Naval History and Heritage Command photo NH 70598
    Robert Hurst
    Nipsic 100k At the Puget Sound Naval Station, Bremerton, Washington, while serving as a barrack ship, circa 1895
    Naval History and Heritage Command photo NH 44601
    Nipsic 129k At the Puget Sound Naval Station, Bremerton, Washington, 5 October 1897, while serving as a barrack ship. Off Nipsic's stern is the U.S. Coast and Geodetic Survey ship Hassler, a 350-ton steamer built at Camden, New Jersey, in 1872
    Donation of Rear Admiral Ammen Farenholt, USN(MC)
    Naval History and Heritage Command photo NH 44602
    Nipsic 166k Serving as a barrack ship at the Puget Sound Naval Station, Bremerton, Washington, in 1898
    Donation of Rear Admiral Ammen Farenholt, USN(MC)
    Naval History and Heritage Command photo NH 44600
    Nipsic 104k Photographed in 1898, while serving as a barrack ship at the Puget Sound Naval Station, Bremerton, Washington
    Collection of Naval Cadet Cyrus R. Miller
    Naval History and Heritage Command photo NH 44603
    Nipsic 143k Memorial tablet in the Chapel at the Mare Island Navy Yard, California, dedicated to the memory of officers and men of USS Trenton, USS Vandalia and USS Nipsic who lost their lives in the Samoan Hurricane of 15-16 March 1889. Photographed circa the early 1900s or earlier
    Naval History and Heritage Command photo NH 1897

    Dictionary of American Naval Fighting Ships: Nipsic was laid down 24 December 1862 by Portsmouth Navy Yard; launched 15 June 1863; sponsored by. Miss Rebecca Scott; and commissioned 2 September 1863, Lt. Comdr. George Bacon in command.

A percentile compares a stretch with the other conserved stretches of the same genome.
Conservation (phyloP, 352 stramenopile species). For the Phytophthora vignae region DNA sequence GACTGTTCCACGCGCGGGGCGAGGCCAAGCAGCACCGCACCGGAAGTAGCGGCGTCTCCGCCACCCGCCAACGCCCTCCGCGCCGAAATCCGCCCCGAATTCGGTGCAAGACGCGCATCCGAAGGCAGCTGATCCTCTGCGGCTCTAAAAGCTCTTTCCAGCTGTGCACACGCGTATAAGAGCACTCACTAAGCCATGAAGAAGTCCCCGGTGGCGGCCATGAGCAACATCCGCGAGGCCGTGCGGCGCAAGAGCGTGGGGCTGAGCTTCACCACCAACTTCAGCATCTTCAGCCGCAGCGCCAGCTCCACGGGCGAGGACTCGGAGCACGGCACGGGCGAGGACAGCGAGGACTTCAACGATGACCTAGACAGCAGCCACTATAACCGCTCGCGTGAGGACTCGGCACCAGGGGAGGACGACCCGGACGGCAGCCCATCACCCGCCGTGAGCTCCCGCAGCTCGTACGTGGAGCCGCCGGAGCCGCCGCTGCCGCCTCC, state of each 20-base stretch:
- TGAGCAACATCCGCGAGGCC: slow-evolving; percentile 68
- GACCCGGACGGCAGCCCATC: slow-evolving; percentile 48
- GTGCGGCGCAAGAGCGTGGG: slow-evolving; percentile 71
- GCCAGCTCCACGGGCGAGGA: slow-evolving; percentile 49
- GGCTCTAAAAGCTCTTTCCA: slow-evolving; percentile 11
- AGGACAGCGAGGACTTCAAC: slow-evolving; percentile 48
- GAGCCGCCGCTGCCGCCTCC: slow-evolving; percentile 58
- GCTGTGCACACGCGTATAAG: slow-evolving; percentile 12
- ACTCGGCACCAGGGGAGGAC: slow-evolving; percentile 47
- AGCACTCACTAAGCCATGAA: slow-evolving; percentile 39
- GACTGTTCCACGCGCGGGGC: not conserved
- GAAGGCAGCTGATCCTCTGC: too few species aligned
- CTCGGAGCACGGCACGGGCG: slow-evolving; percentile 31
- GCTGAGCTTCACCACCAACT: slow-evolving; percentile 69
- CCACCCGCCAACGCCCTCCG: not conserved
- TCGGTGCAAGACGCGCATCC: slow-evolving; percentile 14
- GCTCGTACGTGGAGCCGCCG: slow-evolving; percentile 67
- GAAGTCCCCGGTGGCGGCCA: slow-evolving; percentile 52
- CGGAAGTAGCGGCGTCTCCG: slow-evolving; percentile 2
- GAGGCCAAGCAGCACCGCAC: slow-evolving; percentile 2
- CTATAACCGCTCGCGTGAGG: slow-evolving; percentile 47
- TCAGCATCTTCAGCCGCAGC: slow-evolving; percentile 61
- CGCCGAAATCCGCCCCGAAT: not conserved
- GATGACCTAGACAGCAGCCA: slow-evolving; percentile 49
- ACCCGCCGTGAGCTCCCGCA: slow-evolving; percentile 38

Nipsic arrived off Morris Island, S.C., 5 November 1863 to join in the blockade of Charleston, where she served until the end of the Civil War. On 27 June 1864, she took schooner Julia as the blockade-runner attempted to enter port. Such service contributed largely to Confederate defeat by closing the South's economy to all foreign contact.

    Until 1873, when she was placed out of commission, Nipsic served primarily with the South Atlantic Squadron off the coast of Brazil, and in the West Indies, protecting American commerce and interests. Recommissioned 11 October 1879, she served again in the West Indies until March 1880 when she sailed for the European Station.

    After three years service in the Mediterranean and along the north and west coasts of Africa, Nipsic returned to the South Atlantic Squadron in June 1883. She served there until March 1886 when she sailed to Washington for overhaul. In January 1888 she sailed for Cape Horn and Callao, Peru, whence she departed 23 September for duty as station ship in Apia Harbor, Samoa.

    On 15 March 1889, Nipsic rode at anchor in Apia Harbor with Vandalia, Trenton, HMS Calliope, and three German naval vessels, Adler, Olga, and Eber, along with six merchantman. Gale-Force winds arose, and preparations for leaving harbor were begun, but departure was delayed in the hope that conditions next morning would be more favorable for the sortie. However, by early morning 16 March the harbor was a mass of foam and spray as hurricane-Force winds battered the ships. Only Calliope, larger and more strongly powered than the others, was able to leave the harbor. Vandalia, Trenton, the three German ships, and the merchantmen were all sunk; Nipsic's captain, Comdr. D. W. Mullin, was able by superb seamanship to beach his ship. While severely damaged by the pounding she received on the beach, Nipsic's hull was intact, although much of her topside structure was battered, all of her propeller blades damaged, two boilers spread and useless, and eight of her crew lost. Refloated and her engines repaired, Nipsic cleared Apia 9 May for Auckland, but was turned back by heavy seas. On 15 May she again sailed, for Pago Pago, Fanning Island, and Honolulu, arriving 2 August.